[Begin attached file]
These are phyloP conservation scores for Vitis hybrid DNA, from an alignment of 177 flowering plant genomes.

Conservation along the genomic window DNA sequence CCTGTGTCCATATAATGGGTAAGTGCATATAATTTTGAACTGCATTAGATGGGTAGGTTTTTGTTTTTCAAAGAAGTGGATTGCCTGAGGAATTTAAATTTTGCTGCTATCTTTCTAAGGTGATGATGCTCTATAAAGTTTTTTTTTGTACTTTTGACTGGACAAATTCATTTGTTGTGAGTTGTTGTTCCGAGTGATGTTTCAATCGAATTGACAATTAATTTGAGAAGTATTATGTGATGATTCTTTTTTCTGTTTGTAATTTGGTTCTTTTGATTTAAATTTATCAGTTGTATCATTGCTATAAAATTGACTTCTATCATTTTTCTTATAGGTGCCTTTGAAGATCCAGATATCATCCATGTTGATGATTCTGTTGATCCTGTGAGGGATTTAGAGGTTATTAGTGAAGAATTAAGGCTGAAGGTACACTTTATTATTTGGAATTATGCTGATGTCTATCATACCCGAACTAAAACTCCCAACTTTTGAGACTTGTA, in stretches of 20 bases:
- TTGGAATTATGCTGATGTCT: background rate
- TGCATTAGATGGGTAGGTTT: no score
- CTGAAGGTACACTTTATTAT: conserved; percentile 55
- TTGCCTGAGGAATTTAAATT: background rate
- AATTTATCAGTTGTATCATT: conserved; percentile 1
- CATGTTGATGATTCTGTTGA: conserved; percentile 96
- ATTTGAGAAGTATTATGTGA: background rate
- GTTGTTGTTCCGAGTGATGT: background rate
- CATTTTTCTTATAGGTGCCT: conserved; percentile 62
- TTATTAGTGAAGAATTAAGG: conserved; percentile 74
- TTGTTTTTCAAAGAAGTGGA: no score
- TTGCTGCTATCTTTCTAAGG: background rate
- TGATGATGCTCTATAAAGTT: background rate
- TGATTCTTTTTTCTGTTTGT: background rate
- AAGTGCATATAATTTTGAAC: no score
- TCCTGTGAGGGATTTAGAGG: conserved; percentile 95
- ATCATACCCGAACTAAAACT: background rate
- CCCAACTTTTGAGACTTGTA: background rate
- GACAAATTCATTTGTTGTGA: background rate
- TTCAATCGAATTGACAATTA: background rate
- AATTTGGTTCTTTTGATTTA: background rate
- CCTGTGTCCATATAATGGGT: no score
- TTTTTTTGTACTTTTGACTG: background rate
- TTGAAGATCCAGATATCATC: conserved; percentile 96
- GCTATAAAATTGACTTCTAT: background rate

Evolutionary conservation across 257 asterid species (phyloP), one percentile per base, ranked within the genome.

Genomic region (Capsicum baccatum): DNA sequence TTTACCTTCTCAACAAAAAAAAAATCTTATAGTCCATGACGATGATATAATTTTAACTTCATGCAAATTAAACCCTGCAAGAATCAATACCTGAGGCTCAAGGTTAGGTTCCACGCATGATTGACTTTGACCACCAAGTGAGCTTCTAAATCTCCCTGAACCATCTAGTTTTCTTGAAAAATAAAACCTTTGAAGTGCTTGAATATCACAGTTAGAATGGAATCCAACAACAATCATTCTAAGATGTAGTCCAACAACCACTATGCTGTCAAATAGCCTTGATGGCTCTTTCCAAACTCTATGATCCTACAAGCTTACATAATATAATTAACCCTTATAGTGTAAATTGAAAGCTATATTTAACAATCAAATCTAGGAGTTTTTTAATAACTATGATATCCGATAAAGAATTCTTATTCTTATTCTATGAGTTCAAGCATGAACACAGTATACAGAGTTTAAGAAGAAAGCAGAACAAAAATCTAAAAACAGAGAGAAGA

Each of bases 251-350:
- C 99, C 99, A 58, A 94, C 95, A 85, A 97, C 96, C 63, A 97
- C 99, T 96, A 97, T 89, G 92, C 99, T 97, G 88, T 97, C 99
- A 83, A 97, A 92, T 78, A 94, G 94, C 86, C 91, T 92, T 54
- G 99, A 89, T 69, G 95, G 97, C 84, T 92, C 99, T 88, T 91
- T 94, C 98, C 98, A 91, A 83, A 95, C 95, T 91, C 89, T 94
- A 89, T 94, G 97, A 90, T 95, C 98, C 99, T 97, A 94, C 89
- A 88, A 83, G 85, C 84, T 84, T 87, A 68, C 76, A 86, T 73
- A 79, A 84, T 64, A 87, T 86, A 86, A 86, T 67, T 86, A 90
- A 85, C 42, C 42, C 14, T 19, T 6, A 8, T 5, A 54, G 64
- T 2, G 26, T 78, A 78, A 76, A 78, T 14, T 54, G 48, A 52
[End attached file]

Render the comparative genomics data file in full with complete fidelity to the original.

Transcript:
These are phyloP conservation scores for Vitis hybrid DNA, from an alignment of 177 flowering plant genomes.

Conservation along the genomic window DNA sequence CCTGTGTCCATATAATGGGTAAGTGCATATAATTTTGAACTGCATTAGATGGGTAGGTTTTTGTTTTTCAAAGAAGTGGATTGCCTGAGGAATTTAAATTTTGCTGCTATCTTTCTAAGGTGATGATGCTCTATAAAGTTTTTTTTTGTACTTTTGACTGGACAAATTCATTTGTTGTGAGTTGTTGTTCCGAGTGATGTTTCAATCGAATTGACAATTAATTTGAGAAGTATTATGTGATGATTCTTTTTTCTGTTTGTAATTTGGTTCTTTTGATTTAAATTTATCAGTTGTATCATTGCTATAAAATTGACTTCTATCATTTTTCTTATAGGTGCCTTTGAAGATCCAGATATCATCCATGTTGATGATTCTGTTGATCCTGTGAGGGATTTAGAGGTTATTAGTGAAGAATTAAGGCTGAAGGTACACTTTATTATTTGGAATTATGCTGATGTCTATCATACCCGAACTAAAACTCCCAACTTTTGAGACTTGTA, in stretches of 20 bases:
- TTGGAATTATGCTGATGTCT: background rate
- TGCATTAGATGGGTAGGTTT: no score
- CTGAAGGTACACTTTATTAT: conserved; percentile 55
- TTGCCTGAGGAATTTAAATT: background rate
- AATTTATCAGTTGTATCATT: conserved; percentile 1
- CATGTTGATGATTCTGTTGA: conserved; percentile 96
- ATTTGAGAAGTATTATGTGA: background rate
- GTTGTTGTTCCGAGTGATGT: background rate
- CATTTTTCTTATAGGTGCCT: conserved; percentile 62
- TTATTAGTGAAGAATTAAGG: conserved; percentile 74
- TTGTTTTTCAAAGAAGTGGA: no score
- TTGCTGCTATCTTTCTAAGG: background rate
- TGATGATGCTCTATAAAGTT: background rate
- TGATTCTTTTTTCTGTTTGT: background rate
- AAGTGCATATAATTTTGAAC: no score
- TCCTGTGAGGGATTTAGAGG: conserved; percentile 95
- ATCATACCCGAACTAAAACT: background rate
- CCCAACTTTTGAGACTTGTA: background rate
- GACAAATTCATTTGTTGTGA: background rate
- TTCAATCGAATTGACAATTA: background rate
- AATTTGGTTCTTTTGATTTA: background rate
- CCTGTGTCCATATAATGGGT: no score
- TTTTTTTGTACTTTTGACTG: background rate
- TTGAAGATCCAGATATCATC: conserved; percentile 96
- GCTATAAAATTGACTTCTAT: background rate

Evolutionary conservation across 257 asterid species (phyloP), one percentile per base, ranked within the genome.

Genomic region (Capsicum baccatum): DNA sequence TTTACCTTCTCAACAAAAAAAAAATCTTATAGTCCATGACGATGATATAATTTTAACTTCATGCAAATTAAACCCTGCAAGAATCAATACCTGAGGCTCAAGGTTAGGTTCCACGCATGATTGACTTTGACCACCAAGTGAGCTTCTAAATCTCCCTGAACCATCTAGTTTTCTTGAAAAATAAAACCTTTGAAGTGCTTGAATATCACAGTTAGAATGGAATCCAACAACAATCATTCTAAGATGTAGTCCAACAACCACTATGCTGTCAAATAGCCTTGATGGCTCTTTCCAAACTCTATGATCCTACAAGCTTACATAATATAATTAACCCTTATAGTGTAAATTGAAAGCTATATTTAACAATCAAATCTAGGAGTTTTTTAATAACTATGATATCCGATAAAGAATTCTTATTCTTATTCTATGAGTTCAAGCATGAACACAGTATACAGAGTTTAAGAAGAAAGCAGAACAAAAATCTAAAAACAGAGAGAAGA

Each of bases 251-350:
- C 99, C 99, A 58, A 94, C 95, A 85, A 97, C 96, C 63, A 97
- C 99, T 96, A 97, T 89, G 92, C 99, T 97, G 88, T 97, C 99
- A 83, A 97, A 92, T 78, A 94, G 94, C 86, C 91, T 92, T 54
- G 99, A 89, T 69, G 95, G 97, C 84, T 92, C 99, T 88, T 91
- T 94, C 98, C 98, A 91, A 83, A 95, C 95, T 91, C 89, T 94
- A 89, T 94, G 97, A 90, T 95, C 98, C 99, T 97, A 94, C 89
- A 88, A 83, G 85, C 84, T 84, T 87, A 68, C 76, A 86, T 73
- A 79, A 84, T 64, A 87, T 86, A 86, A 86, T 67, T 86, A 90
- A 85, C 42, C 42, C 14, T 19, T 6, A 8, T 5, A 54, G 64
- T 2, G 26, T 78, A 78, A 76, A 78, T 14, T 54, G 48, A 52